The CBC fired Jian Ghomeshi after making a “moral judgment” about his habit of engaging in sexual practices that involve bondage, dominance and “sadism-masochism,” according to a statement of claim filed in court by the ousted national radio host.
Ghomeshi is seeking $55 million in damages from his former employer. He alleges he provided the CBC with information about his sexual proclivities and the that public broadcaster used it against him when he was stripped of his host job at the Q morning show on the weekend and barred from the building.
In firing him, Ghomeshi alleges in his lawsuit that the “CBC was making a moral judgment about the appropriateness of BDSM.”
CBC spokesman Jeff Keay told the Star the corporation intends to “contest this matter vigorously.”
BDSM is an acronym for a series of sexual practices: bondage-discipline, dominant-submissive and sadism-masochism. According to Ghomeshi’s statement, he says he practises this with partners and it is always “consensual.”
A Toronto Star investigation this summer unearthed a series of allegations involving Ghomeshi and four women, all in their mid-20s. Three allege he punched and choked them without warning and without consent. A fourth, a former CBC employee, alleges he came up behind her in the workplace and grabbed her buttocks and on a separate occasion told her “I want to hate f--- you.”
The Star approached Ghomeshi this summer and later in September regarding the allegations about his conduct. Ghomeshi denied any wrongdoing.
On Sunday, CBC announced Ghomeshi’s employment was terminated. Ghomeshi quickly followed that announcement with the threat of a lawsuit, which was officially launched with the filing of legal papers Monday afternoon.
Those papers show Ghomeshi’s take on what happened over the past six months.
Ghomeshi’s claim begins with a statement that he “was instrumental in revolutionizing the face of the CBC as the co-creator and host of Q .” The arts and pop culture show featured celebrities and other prominent international figures, he states. Included in the list are Paul McCartney, Barbra Streisand, Al Gore and Jon Stewart.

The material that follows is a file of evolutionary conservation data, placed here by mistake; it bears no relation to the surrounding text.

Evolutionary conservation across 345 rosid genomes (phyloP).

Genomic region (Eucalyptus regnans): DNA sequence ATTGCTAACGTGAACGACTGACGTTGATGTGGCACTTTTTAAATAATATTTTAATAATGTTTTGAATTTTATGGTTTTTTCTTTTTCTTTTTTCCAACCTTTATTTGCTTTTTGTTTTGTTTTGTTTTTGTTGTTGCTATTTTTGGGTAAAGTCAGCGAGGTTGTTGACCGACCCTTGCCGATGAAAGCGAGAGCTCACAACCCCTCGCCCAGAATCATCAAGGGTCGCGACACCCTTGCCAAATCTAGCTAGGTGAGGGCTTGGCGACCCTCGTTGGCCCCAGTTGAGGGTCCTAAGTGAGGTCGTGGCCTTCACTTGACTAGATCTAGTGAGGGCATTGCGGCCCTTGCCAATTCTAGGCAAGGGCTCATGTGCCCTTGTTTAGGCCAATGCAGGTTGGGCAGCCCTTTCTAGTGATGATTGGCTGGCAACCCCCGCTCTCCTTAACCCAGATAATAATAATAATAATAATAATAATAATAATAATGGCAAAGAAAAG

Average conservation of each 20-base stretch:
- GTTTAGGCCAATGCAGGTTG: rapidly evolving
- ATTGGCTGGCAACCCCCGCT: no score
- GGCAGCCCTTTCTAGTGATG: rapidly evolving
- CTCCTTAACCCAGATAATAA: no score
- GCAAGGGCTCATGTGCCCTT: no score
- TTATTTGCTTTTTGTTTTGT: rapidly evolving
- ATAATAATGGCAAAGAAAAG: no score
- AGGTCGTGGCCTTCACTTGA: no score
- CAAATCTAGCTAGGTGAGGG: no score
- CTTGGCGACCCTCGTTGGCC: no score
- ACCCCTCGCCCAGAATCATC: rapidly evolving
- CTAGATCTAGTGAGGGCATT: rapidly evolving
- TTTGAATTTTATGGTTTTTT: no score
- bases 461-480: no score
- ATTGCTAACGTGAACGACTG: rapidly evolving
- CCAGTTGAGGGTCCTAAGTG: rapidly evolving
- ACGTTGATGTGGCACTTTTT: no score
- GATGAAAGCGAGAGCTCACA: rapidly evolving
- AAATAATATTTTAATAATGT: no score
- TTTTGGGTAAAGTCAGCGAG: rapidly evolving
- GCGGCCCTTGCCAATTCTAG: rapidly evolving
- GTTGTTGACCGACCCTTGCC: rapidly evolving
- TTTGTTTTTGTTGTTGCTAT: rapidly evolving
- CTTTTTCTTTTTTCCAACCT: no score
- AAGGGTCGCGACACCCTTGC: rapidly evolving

In his claim, Ghomeshi said he became aware last spring that “certain reporters” were pursuing allegations that he “engaged in non-consensual sex and physically abused his partners.” He states he believes a jilted lover is at the heart of these allegations.
Ghomeshi’s claim states he went to two top CBC executives — public relations chief Chuck Thompson and executive director of radio Chris Boyce — and alerted them to the “threat of the public release of a fabricated story about his private life.” His claim does not say when he did this.
Over the next few months, Ghomeshi said he provided a wealth of information to the two CBC executives, “including details of his sexual relationships.” His claim states CBC executives helped him draft press releases that would be issued on his behalf if the need arose.
Right up until just a few days before his firing, Ghomeshi said CBC executives assured him they had conducted their own “internal investigation” and were “satisfied that the allegations of lack of consent were false.”
Ghomeshi’s claim states he provided information related to his relationship with a woman he has described as a former lover, who he insists was spreading lies about their relationship.
Then something changed on the weekend.
Ghomeshi said the CBC advised him on the weekend that it was no longer concerned whether his “sex practices” were consensual. Instead, he alleges CBC was firing him out of “concern about the possible negative public perception, should the fact that (Ghomeshi) engaged in BDSM become public.”
His claim calls this an “antiquated perspective” because “engaging in BDSM is part of the normal continuum of human sexual behaviours.”
In his claim, Ghomeshi said he is suing CBC because it “violated the confidence” between the two parties that, he said, was part of a shared desire to prevent publication of “false allegations.”
Ghomeshi states that as soon as he was fired he was told a simple statement would be issued advising the public of the termination, noting his “immense contribution” to the CBC and wishing him well. That statement was issued but, according to the claim, the CBC’s Thompson then told inquiring reporters the following:
“Information came to our attention recently that in CBC’s judgment precludes us from continuing our relationship with Jian Ghomeshi,” Thompson’s statement read.
Ghomeshi’s claim alleges that statement is “defamatory” and “has lowered Mr. Ghomeshi’s reputation in the public.”
Reached for comment, Thompson said he could not provide an interview because he is named in the lawsuit. Jeff Keay, a spokesman for the CBC, said the corporation cannot comment on specific allegations because they are now part of a court matter.